As Carl Sagan would tell you, every story begins at the beginning of the universe. Back at the beginning of when stories were being told, back before we wrote or chiseled or painted, stories belonged to everyone. I mean that once a story was told it would be retold in different ways by everyone who heard it, of course. But I also mean that anyone could come up with and tell their own story. You didn’t have to be a good storyteller. You didn’t have to be clever, or know the right people, or have enough money to become well educated.  You just had to open your mouth.  Whether or not anyone heard you is a different story.

It might have been harder to get your fanfiction read before the internet, when you had to know about fan zines and how to get copies of them. Now all you need is an internet connection, which you can get at the public library. Thirteen year olds write fanfiction, as do adults. A large number of fanfiction writers are women, but there are also men out there. Yes, a lot of it is bad. Yes, a lot of it is as gross as you would expect. But the same can be said for any other type of storytelling. There are plenty of renowned  authors out there who just don’t speak to me. (Some of the students I am tutoring are reading Camus in their AP English class and are incredibly amused by my
response whenever he is brought up.)

But there is a lot of well written, blow-your-socks-off fanfiction out there, even if we call published riffs on someone  else’s work as “homage” and not fanfiction. May I suggest Harry Potter and the Methods of Rationality? (YMMV on this one- personally it is too “Textbooky” for me, but lots  of non-fanfiction readers like this one.) There have also been lovely character pieces on Luna Lovegood that left me more satisfied than Rowling’s “let’s give the weird outlier character the same happy ending as everyone else: she grows up, gets over some of her crazier theories and gets married to some dude, idk.” (memo to self: Write “Luna Lovegood: Squatch Hunter.”)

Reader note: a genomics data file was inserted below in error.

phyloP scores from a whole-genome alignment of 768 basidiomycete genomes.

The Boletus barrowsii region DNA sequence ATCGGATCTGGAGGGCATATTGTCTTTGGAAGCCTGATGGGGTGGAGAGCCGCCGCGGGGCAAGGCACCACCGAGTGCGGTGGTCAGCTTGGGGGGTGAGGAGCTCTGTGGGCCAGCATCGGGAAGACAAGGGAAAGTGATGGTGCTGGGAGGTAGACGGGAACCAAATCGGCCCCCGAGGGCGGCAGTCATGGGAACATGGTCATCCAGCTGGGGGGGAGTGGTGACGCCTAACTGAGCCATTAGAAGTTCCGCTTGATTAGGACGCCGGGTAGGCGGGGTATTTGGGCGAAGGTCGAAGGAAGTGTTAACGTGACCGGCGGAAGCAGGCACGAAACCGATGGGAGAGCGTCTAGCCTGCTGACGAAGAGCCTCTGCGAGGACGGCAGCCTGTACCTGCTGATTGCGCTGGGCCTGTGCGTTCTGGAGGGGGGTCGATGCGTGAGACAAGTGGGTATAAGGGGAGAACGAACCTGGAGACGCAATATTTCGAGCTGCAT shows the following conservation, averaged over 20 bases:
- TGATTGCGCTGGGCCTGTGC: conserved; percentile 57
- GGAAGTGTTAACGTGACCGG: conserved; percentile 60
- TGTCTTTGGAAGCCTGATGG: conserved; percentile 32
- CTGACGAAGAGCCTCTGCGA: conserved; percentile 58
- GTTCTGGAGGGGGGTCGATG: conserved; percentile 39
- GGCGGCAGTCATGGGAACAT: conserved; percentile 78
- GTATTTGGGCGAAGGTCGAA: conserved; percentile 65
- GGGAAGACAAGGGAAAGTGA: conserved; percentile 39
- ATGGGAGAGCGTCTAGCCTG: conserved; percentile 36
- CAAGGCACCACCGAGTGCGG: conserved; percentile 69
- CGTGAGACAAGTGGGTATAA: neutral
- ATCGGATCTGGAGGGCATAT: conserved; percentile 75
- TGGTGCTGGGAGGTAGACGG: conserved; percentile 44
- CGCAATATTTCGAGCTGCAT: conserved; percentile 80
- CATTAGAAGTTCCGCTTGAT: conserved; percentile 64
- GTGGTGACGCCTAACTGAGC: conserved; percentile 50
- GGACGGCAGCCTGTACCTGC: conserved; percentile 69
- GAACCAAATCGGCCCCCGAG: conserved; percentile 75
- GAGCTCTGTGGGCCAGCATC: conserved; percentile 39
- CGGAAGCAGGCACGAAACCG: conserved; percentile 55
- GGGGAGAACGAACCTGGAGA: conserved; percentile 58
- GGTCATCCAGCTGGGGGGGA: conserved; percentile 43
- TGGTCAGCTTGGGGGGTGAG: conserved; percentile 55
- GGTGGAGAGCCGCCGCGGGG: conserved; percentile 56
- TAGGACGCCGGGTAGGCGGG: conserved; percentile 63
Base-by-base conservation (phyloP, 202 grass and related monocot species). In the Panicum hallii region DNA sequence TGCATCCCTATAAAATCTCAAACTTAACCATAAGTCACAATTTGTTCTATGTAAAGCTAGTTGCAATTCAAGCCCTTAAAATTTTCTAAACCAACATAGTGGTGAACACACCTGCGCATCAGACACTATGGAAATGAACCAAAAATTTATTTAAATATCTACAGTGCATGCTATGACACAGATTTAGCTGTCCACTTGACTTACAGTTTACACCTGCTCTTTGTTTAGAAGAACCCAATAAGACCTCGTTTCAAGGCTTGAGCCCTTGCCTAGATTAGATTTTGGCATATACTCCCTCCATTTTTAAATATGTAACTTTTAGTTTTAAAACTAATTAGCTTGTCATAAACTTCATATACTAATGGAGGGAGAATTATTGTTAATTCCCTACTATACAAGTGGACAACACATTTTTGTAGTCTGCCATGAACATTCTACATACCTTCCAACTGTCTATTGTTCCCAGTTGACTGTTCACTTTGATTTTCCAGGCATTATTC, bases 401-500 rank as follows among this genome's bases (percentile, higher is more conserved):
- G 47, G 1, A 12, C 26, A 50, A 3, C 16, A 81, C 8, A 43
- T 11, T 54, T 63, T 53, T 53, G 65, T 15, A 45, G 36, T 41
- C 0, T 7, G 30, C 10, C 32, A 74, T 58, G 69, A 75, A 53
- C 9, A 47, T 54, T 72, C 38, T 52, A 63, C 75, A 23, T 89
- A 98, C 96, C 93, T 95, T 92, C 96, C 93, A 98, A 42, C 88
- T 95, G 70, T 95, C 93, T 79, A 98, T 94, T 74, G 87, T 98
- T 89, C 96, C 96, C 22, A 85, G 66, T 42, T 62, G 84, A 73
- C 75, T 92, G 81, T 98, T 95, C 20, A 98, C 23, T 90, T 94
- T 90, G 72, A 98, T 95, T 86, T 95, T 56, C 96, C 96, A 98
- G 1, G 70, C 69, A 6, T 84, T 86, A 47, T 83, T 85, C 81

The value we sometimes place on other people’s favored type of storytelling often bothers me. We all can be too exclusionary- I, too, can’t help but scrunch my nose up when ever my mom watches “Real Housewives.” It happens when serious literary types get into “graphic novels” but still stick their  nose up at sweaty nerds reading their non-Watchmen superhero ”comic books.”

It is why Anton Ego was so deplorable when he dismissed Gusteau’s cookbook based on it’s title, Anyone Can Cook.

Sure, dismiss a book for having started off as bad fanfiction, but don’t dismiss it just because it started off as fanfiction.

 

TLDR;

people are stuck up, yo

if anyone takes “Luna Lovegood: Squatch Hunter” away from me, I will hunt you down Liam Neeson Style.

 

 

2 Feb
2015

My favorite comics (as a kid and a teen)

My friend Angela wrote about her childhood favorite graphic novels on her blog and it reminded me about the kind of stuff I liked to read when I was little. I’m titling this post “My favorite comics” instead of  “my favorite graphic novels” because: a) I like the term “graphic novel” about as much as I like the term “magical realism” (which is another post for another time.)  and b) the majority of these are going to be comic strips from the Sunday paper.